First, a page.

Eighth Grade is so grounded in the reality of middle school it almost operates like a horrible collective flashback.
So look at it this way. You're a junior executive with a computer company, you wear a suit to work and your job is to take reports into your little corner cubicle and scowl at them thoughtfully. You have a girl friend and a duplex apartment and a $10 haircut. One Friday night you invite the gang over for a few drinks and a little action, and suddenly Chief Dan George turns up in the middle of the party and asks you to drive him 300 miles home because you are the son of his son. Well, hell, that's a 600-mile round trip, and a lot of the gang hasn't even arrived yet, and your girlfriend is in the kitchenette mixing up Harvey Wallbangers by the blenderful. But the Chief has this young girl with him. She met him in the hospital where he was taken after collapsing from an attack of evil medicine. The girl's name is Maureen, she's a reporter, she has a fierce and ethical look about her and she says: "After all, he IS your grandfather!"
What you gonna do? So you make a U-turn and go back to the Greyhound depot (where you'd dropped the old man in your haste to get back to the party). And there you are, driving off into the North Woods with Maureen and the Chief, and there's this mysterious black '58 Pontiac trying to run you off the road and it must be one of those magic Pontiacs because it keeps disappearing and then turning up somewhere else on the highway. The Chief explains that the evil sorceress Dsonoqua, is trying to take his strong medicine away from him, and as the grandson you've been elected to battle the forces of darkness. Maureen gets an exclusive, of course.
This isn't a scenario that happens very often to young computer executives right in the middle of their weekends (and if it did, there'd be a whole lot less bitching and moaning about the sorrows of being an Organization Man). But Chief Dan George says he will provide all the necessary instructions. And the computer executive is played by Jan-Michael Vincent, who did, after all, get his start in movies as Walt Disney's "The World's Greatest Athlete." The girl is played by Marilyn Hassett, who looks very alert and intelligent and is given dialog that could easily be mastered by a child.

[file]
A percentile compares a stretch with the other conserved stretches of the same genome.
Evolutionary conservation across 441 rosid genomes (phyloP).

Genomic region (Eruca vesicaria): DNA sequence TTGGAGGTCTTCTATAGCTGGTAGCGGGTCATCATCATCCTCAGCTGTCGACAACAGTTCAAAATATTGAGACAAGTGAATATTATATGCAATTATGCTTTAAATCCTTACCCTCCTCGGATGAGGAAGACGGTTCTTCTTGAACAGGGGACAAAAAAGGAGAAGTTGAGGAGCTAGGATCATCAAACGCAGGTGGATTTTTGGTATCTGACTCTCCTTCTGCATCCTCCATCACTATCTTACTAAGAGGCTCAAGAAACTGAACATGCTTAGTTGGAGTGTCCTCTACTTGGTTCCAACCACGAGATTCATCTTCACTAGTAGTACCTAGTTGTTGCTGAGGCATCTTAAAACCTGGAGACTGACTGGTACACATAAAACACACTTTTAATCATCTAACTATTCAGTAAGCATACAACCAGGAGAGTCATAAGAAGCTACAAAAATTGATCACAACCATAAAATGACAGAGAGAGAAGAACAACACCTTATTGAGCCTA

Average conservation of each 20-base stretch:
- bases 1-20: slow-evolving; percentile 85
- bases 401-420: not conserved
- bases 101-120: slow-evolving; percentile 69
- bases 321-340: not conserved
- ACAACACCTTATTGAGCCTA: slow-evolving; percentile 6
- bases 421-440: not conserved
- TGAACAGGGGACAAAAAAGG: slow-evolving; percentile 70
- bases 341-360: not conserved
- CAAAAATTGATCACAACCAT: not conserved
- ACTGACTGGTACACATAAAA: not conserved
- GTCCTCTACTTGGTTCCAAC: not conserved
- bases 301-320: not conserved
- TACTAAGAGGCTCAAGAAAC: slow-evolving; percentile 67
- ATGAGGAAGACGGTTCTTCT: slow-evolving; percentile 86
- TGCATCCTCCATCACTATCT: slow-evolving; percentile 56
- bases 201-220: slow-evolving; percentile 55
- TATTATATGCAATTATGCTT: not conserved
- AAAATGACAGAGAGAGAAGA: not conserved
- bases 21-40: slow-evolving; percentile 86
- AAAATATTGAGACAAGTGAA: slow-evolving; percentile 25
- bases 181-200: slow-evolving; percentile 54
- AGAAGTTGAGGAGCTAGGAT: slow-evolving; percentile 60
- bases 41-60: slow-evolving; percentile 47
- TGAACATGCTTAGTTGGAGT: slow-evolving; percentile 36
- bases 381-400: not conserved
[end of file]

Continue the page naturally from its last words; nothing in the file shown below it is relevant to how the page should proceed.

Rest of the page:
Chief Dan George is one of the delights of recent movies. In "Harry and Tonto" and "The Outlaw Josey Wales" and now again here, he projects a rich, droll, understated humor that seems to be part of his life-view. After he leads poor Jan-Michael Vincent out into the wilderness, the kid has to wrestle with a giant black bear. He wins. "Well done, Little Hawk," says the Chief. Then a wraithlike Indian warrior jumps Jan-Michael and they fight to the death on the edge of a cliff. The warrior falls to his death. "Well done, Little Hawk," says the Chief again - this time with just the faintest suggestion that, personally, he finds the screenplay hilarious.
Vincent is one of the more engaging young American actors, but this time he's given almost nothing to work with. "I wish I knew what the hell was going on here," he says, all too sincerely, after one of his encounters. Marilyn Hassett is actually required to go through one of those final scenes where she smiles at the horizon, then up at her man, then back to the horizon again. But Chief Dan George endures and prevails. At the picture's end, after all the horrors and terrors and confrontations with evil, he announces his plans: "I am going fishing."
This message came to me from a reader named Peter Svensland. He and a fr...
An interview with Terry Gilliam, director of "The Man Who Killed Don Quixote."